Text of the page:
There are 4 nutrients that can make or break your fragile metabolism. Avoid these nutrient deficiencies to maintain a healthy metabolism.
If someone had walked up to me 11 years ago and asked me what I was going to maintain my metabolic health – I would have laughed in their face. Unfortunately, for most people – my young self included – metabolic health is an afterthought.
Very few people understand the threats to their metabolic health or the steps that can (and should) be taken to improve metabolic rate.
Among the various killers of metabolism are nutritional deficiencies. Though we tend to associate vitamin, mineral, and nutrient deficiency with Third World countries – the reality is that they affect developed countries and presumably “healthy” populations.
The rise of fast, processed, ready-made, and fake foods with extremely low nutritional values has led to a large number of nutritional deficiencies even in countries like the United States, Canada, Australia, and the UK.
Common deficienes that can have adverse effects on your metabolism include magnesium, vitamin B2, vitamin D, and Selenium – among others.
Let’s take a closer look at these four deficiencies and how they affect your metabolism.
Low magnesium levels have been shown to increase of developing diabetes and metabolic syndrome. Metabolic syndrome is an inflammatory condition, and lack of magnesium results in excess stress and an imbalance of stress hormones. A magnesium deficiency can also lead to an increase in oxidative stress and an increase in inflammation. Magnesium is essential for the metabolism of cortisol, so adequate levels helps bring cortisol levels back to normal after the stress response.
Vitamin B2 (Riboflavin) Deficiency
Vitamin B2 is responsible for maintaining healthy blood cells, helping to boost energy levels, facilitating in a healthy metabolism, preventing free radical damage, contributing to growth, protecting skin and eye health, and even more. Riboflavin helps change the chemical makeup of other B vitamins so that they can be used by the body. Riboflavin is also needed to regulate proper thyroid activity and adrenal function and a riboflavin deficiency can increase the odds of thyroid disease.
The richest food sources of riboflavin include food groups such as grass-fed meats, grass-fed organ meats, raw cheeses, eggs, green leafy vegetables, beans, legumes, and nuts.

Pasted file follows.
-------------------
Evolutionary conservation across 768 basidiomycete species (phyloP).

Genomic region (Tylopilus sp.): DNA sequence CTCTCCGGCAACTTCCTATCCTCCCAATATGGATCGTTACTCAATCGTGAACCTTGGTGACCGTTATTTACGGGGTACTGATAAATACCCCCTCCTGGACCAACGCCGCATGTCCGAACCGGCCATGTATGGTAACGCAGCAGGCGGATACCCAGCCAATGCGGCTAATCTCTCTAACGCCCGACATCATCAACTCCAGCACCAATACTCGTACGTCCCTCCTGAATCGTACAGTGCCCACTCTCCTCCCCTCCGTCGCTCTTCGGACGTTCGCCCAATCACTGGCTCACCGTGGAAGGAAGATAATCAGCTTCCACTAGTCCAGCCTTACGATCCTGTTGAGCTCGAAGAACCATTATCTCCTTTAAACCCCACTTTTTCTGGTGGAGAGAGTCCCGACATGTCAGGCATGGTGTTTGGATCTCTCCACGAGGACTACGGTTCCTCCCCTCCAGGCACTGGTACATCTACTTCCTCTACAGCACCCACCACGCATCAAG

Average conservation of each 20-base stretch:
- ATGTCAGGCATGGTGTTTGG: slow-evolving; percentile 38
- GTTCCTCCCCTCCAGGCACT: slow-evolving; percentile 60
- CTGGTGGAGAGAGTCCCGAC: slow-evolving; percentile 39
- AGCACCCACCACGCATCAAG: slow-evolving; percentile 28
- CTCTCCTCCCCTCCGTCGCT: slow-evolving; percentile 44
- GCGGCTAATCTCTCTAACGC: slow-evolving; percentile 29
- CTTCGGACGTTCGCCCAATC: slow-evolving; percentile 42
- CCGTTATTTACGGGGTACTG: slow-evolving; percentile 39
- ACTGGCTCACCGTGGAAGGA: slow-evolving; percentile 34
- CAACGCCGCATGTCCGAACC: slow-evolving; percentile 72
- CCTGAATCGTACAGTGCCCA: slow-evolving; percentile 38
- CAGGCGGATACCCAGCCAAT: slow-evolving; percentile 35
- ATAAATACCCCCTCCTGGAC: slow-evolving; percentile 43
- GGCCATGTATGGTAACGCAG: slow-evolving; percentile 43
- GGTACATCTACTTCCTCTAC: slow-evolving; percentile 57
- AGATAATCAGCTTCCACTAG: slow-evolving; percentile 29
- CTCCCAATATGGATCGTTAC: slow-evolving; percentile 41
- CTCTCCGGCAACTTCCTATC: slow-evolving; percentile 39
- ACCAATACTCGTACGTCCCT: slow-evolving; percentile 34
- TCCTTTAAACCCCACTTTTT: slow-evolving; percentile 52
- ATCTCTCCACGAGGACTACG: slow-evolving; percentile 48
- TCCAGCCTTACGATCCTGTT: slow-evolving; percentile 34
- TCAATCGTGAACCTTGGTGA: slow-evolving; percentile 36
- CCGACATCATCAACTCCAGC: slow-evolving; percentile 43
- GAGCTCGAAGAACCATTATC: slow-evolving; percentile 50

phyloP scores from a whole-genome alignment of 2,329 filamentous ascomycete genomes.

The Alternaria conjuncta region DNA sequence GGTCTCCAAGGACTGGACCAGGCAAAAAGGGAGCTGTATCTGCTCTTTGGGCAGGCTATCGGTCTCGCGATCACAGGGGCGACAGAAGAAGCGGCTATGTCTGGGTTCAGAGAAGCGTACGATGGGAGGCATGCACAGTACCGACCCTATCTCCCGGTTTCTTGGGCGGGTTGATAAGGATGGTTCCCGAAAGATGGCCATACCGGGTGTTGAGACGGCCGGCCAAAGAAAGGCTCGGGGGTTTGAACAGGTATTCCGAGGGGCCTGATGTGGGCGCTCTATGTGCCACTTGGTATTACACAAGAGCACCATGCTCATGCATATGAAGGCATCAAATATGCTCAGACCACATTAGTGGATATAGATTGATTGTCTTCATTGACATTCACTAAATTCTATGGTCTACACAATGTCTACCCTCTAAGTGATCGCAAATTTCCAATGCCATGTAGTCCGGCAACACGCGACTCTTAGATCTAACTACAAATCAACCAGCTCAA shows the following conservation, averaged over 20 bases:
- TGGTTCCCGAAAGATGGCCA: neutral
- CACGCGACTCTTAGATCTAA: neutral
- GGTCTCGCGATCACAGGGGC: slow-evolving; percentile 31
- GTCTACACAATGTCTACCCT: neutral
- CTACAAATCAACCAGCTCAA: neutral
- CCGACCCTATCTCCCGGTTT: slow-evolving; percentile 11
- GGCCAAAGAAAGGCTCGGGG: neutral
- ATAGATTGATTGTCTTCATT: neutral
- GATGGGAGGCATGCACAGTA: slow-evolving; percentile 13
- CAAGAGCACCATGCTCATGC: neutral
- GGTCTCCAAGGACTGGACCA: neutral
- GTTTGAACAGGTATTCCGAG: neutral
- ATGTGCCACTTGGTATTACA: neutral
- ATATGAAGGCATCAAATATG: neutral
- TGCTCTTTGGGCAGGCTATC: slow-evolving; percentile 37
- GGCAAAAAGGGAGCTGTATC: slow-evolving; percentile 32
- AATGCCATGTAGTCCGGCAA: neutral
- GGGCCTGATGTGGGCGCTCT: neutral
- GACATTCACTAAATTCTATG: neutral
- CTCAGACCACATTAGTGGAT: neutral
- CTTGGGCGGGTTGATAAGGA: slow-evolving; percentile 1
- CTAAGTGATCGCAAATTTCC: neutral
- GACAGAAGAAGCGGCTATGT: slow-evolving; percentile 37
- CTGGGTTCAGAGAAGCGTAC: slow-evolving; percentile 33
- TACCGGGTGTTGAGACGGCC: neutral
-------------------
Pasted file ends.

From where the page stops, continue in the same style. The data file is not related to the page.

Vitamin D Deficiency
Vitamin D has a little known role in metabolic health. It regulates insulin secretion and sensitivity and balances blood sugar. This study showed that vitamin D deficiency is associated with insulin resistance, which directly affects thyroid health. Several studies have also confirmed a link between vitamin D deficiency, abdominal obesity and visceral fat, while research even shows that increasing your vitamin D levels may improve weight loss if you’re following a reduced-calorie diet. Besides lowering the risk of diabetes and the complications associated with it, vitamin D helps promote the health of your nervous system by maintaining proper calcium levels in the body and by promoting the release of the neurotransmitter serotonin – which can help boost mood!
This is one of the most important and straightforward deficiencies. If you desire your thyroid to work properly and thyroid hormone to work correctly in your body it is vital that you have adequate selenium intake, otherwise your thyroid will operate in a state of stress. Under selenium deficiency the activity of thyroid related function can decrease by 99 percent in your liver, kidneys, and muscles while only dropping by 50 percent in your thyroid gland and brain. T3 is the active thyroid hormone that will be used by your cells to set metabolic rate. This takes place mostly in your liver, and also in your kidneys and muscles – the other places that tend to have higher selenium content when selenium levels are adequate.
Whether you suffer from a low metabolism or not, looking out for the health of your metabolism through proper nutrition should not be ignored. For those currently struggling with their weight or a slow metabolism, working with a nutritionist to determine any deficiencies is advised.
The 3-Week Metabolism Diet isn’t a diet, it’s an easy to follow guide that will teach you how to eat for a healthy metabolism in 21 days…for LIFE.
Need help with your nutrient deficiencies? Ask me any questions in the comment section!